Article

Dissecting the T-cell response to hordeins in coeliac disease can develop barley with reduced immunotoxicity

CSIRO Food Futures National Research Flagship, Canberra, ACT, Australia.
Alimentary Pharmacology & Therapeutics (Impact Factor: 4.55). 11/2010; 32(9):1184-91. DOI: 10.1111/j.1365-2036.2010.04452.x
Source: PubMed

ABSTRACT Wheat, rye and barley prolamins are toxic to patients with coeliac disease. Barley is diploid with pure inbred cultivars available, and is attractive for genetic approaches to detoxification.
To identify barley hordein fractions which activated the interferon-γ (IFN-γ) secreting peripheral blood T-cells from coeliac volunteers, and compare immunotoxicity of hordeins from experimental barley lines.
To reactivate a T-cell response to hordein, volunteers underwent a 3-day oral barley challenge. Peripheral blood mononuclear cells (PBMC) were isolated from twenty-one HLA DQ2(+) patients with confirmed coeliac disease. IFN-γ ELISpot assays enumerated T-cells activated by purified prolamins and positive controls.
Hordein-specific T-cells were induced by oral barley challenge. All prolamin fractions were immunotoxic, but D- and C-hordeins were most active. Barley lines lacking B- and C-hordeins had a 5-fold reduced hordein-content, and immunotoxicity of hordein extracts were reduced 20-fold compared with wild-type barley.
In vivo oral barley challenge offers a convenient and rapid approach to test the immunotoxicity of small amounts of purified hordeins using fresh T-cells from patients in high throughput overnight assays. Barley lines that did not accumulate B- and C-hordeins were viable, yet had substantially reduced immunotoxicity. Creation of hordein-free barley may therefore be possible.

0 Followers
 · 
84 Views
  • Source
    [Show abstract] [Hide abstract]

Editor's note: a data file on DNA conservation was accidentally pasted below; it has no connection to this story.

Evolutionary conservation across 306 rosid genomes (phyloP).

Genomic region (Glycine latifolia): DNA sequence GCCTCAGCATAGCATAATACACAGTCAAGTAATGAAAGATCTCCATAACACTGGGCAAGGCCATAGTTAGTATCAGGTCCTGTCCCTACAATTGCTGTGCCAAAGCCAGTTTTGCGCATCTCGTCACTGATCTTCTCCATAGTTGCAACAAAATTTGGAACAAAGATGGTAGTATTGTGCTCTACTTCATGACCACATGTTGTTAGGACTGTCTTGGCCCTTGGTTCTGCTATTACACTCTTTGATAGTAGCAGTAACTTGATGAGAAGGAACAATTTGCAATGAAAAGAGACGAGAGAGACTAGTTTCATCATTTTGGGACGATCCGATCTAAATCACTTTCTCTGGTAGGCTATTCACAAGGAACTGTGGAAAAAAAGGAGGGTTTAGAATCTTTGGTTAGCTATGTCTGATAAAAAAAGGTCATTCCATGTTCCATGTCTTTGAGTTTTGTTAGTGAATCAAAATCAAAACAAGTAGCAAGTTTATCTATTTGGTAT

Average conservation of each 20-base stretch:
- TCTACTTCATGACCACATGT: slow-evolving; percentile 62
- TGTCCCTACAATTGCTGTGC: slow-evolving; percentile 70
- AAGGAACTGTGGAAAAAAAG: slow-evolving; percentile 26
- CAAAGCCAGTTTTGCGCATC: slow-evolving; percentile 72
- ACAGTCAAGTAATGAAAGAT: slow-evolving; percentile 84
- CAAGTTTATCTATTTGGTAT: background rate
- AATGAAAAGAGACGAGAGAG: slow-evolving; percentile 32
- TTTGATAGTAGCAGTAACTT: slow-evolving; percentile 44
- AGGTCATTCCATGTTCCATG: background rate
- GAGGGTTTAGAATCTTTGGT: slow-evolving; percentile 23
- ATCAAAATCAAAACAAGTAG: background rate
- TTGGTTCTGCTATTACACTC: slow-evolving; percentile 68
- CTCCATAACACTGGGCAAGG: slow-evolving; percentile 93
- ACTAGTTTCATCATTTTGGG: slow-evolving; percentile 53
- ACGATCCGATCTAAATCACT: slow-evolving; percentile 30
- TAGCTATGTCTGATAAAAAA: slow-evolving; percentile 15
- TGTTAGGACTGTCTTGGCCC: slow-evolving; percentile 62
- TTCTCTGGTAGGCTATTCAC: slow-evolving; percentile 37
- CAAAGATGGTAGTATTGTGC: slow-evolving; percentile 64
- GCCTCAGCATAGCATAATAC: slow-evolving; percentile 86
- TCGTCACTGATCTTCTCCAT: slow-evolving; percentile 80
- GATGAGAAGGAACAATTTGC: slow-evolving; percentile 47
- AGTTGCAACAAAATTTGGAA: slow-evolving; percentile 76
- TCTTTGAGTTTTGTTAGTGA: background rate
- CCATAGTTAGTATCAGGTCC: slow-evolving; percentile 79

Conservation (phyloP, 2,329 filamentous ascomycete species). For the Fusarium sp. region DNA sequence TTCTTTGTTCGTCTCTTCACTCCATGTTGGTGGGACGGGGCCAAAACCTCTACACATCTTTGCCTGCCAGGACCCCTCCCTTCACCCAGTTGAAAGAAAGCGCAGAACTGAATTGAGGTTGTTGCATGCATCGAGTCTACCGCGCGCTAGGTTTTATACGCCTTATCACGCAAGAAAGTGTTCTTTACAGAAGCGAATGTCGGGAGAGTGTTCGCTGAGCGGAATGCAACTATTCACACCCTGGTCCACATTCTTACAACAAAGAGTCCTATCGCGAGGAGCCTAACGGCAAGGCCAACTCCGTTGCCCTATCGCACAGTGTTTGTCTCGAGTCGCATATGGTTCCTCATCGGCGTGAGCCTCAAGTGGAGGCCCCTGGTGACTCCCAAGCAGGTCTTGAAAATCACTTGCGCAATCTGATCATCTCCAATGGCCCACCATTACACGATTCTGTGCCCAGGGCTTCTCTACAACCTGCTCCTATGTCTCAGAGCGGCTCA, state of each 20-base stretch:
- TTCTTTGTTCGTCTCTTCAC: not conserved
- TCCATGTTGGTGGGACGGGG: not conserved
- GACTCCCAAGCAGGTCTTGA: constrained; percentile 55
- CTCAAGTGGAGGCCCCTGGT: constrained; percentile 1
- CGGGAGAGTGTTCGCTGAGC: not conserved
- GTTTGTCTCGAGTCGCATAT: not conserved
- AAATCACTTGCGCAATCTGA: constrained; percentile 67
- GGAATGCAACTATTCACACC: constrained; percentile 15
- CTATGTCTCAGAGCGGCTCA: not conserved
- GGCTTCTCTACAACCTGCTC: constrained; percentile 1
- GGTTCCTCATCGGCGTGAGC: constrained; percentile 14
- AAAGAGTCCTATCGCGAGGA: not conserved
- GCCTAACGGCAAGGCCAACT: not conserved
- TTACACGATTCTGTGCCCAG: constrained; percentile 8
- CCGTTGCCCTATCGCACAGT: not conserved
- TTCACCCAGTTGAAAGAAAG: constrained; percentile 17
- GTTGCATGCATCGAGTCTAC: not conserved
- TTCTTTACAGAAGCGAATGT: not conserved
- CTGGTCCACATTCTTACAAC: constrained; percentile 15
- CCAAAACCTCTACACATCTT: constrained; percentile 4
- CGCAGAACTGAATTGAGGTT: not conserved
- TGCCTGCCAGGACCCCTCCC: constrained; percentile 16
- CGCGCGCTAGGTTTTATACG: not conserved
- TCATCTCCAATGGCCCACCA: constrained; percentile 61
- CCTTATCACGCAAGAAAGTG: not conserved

ABSTRACT: There is an increase in the number of people adopting a gluten-free diet, with one-fifth of Australian consumers avoiding certain food or drinks for allergy or intolerance reasons. For most consumers, the belief that a gluten-free diet is healthier than a gluten containing diet is unsupported by a formal diagnosis. However, for a small group of subjects who have gluten sensitive disorder, a lifelong, gluten-free diet is required, including avoidance of beer. Prolylendopeptidase enzymes (PEP) cleave gluten proteins after the abundant proline residues and have the potential to destroy gluten proteins and remove or minimize immunoreactive peptides from food. However, PEP treatment may also confound measurement of gluten concentration in food and beverages by destroying epitopes that are used to enumerate gluten peptides – we ask, “does PEP treatment destroy celiac reactive epitopes or merely disguise them from ELISA enumeration?” There is now sufficient data to show that treatment of gluten peptides with bacterial PEP in combination with other proteases, or the fungal Aspergillus niger PEP alone, reduces the immunoreactivity of gluten peptides, with celiac T-cells to near zero. This is also accompanied by destruction of key epitopes that are used by antibodies to enumerate gluten peptides during ELISA reactions. Thus, both immunoreactivity and ELISA measurements are reduced to near zero by PEP treatment. However, definitive evidence of the safety of treated beer for celiacs ideally requires a double-blind crossover, dietary challenge. Consuming sufficient beer to present a suitable load of hordein peptides is not possible, and presenting hordeins in the same form as encountered in treated beer is difficult. The effect of protease treatments on the safety of treated gluten for the remainder the celiac-like diseases, including gluten ataxia and dermatitis herpetiformis, and the larger spectrum of glutenrelated disorders, including gluten intolerance and the IgE-mediated allergic responses Bakers asthma, gluten allergy, WDEIA, and urticaria, cannot be definitively assessed until the epitopes involved have been defined. The gluten sensitive disorders and the gluten proteins are reviewed, and the effects of proteolysis on several archetypal gluten peptides are examined. Keywords: Beer, celiac disease, gluten, hordeins, prolylendopeptidase.